(Updated 17 January 2024)

What is Disposable Income?

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What is disposable income? And why is it important when you budget your money? Find out in our latest blog, where we’ve collated some important points to remember when dealing with your finances.

What is Disposable Income? 

Disposable income, or (DI), is the amount of money a person has left for saving or spending after paying all of their usual necessary expenditure, such as bills, transport, childcare and food. It’s an important part of getting to know your money and where it’s going. Knowing how much you have left in disposable income will allow you to better understand your finances, and stay on budget, helping to avoid debt in the process.  

Budgeting is Key 

Without a doubt, your disposable income is a very important part of budgeting. A budget is simply creating a plan, so you know how you plan to spend your money, whether it be paying your monthly bills, paying off your debts, or saving. 

Creating a budget means you can see how much money you have coming in, and how much of that money you’re then paying out. Any remaining funds you have after paying your high-priority expenses will be known as your disposable income and will give you a clearer picture of what you are able to afford. 

Have you thought about creating a budget, but are unsure where to start? Read our budgeting guide to get started on your finance planning. 

Disposable Income & The Cost of Living Crisis  

The cost of living has affected every household’s disposable income – so much so that the Resolution Foundation has recently released findings that UK households will be £1,900 poorer by 2025. The rise in the overall cost of living far exceeds the growth of wages and disposable incomes, meaning our money is not stretching as far as it usually does. For most, it will mean a steep reduction in the standard of living and feeling the pinch on our finances. For others however, it could potentially signal problem debt, and many may be faced with choosing between heating our homes and feeding our families, for example.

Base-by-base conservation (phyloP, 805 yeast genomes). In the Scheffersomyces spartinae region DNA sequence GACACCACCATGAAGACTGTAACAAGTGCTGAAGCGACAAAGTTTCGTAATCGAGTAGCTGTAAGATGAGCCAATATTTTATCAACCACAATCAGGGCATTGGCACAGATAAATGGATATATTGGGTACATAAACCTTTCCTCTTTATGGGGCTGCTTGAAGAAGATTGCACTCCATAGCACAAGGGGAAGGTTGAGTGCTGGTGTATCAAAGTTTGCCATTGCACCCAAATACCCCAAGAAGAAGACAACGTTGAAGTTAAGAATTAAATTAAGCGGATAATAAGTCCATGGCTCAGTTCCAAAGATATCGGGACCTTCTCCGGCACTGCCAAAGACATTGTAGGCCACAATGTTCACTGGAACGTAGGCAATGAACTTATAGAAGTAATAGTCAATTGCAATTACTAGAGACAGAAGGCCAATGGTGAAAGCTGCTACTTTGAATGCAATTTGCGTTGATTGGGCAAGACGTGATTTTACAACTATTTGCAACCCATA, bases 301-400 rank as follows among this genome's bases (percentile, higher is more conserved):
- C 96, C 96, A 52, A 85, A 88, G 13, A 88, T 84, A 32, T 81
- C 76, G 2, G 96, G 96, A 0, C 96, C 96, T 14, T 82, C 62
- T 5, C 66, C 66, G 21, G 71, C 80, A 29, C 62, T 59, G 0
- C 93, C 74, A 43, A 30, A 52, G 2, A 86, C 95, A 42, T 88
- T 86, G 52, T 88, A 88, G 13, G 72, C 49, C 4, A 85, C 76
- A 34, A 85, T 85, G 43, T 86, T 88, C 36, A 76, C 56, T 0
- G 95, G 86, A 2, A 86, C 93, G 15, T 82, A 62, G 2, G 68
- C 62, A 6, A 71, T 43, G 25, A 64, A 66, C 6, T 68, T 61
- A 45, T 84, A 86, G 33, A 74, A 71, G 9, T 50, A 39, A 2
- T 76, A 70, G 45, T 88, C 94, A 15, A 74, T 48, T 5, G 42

It’s important to remember that you can get help with the cost of living if you are struggling. The UK Government has rolled out measures such as the council tax rebate, warm homes discount and loans on energy bills to try and ease the burden on struggling households.  

Struggling With Debt? 

If your disposable income has dropped significantly, you have no money left at the end of the month or are even in a negative budget and have turned to borrowing to make ends meet, get in touch with the team. You can speak to our expert debt advisors, or get debt advice using our online debt advice tool

Don’t have an account with us and are looking for debt advice?

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Angel Advance provides online debt advice to get you back on track and make your finances more manageable.

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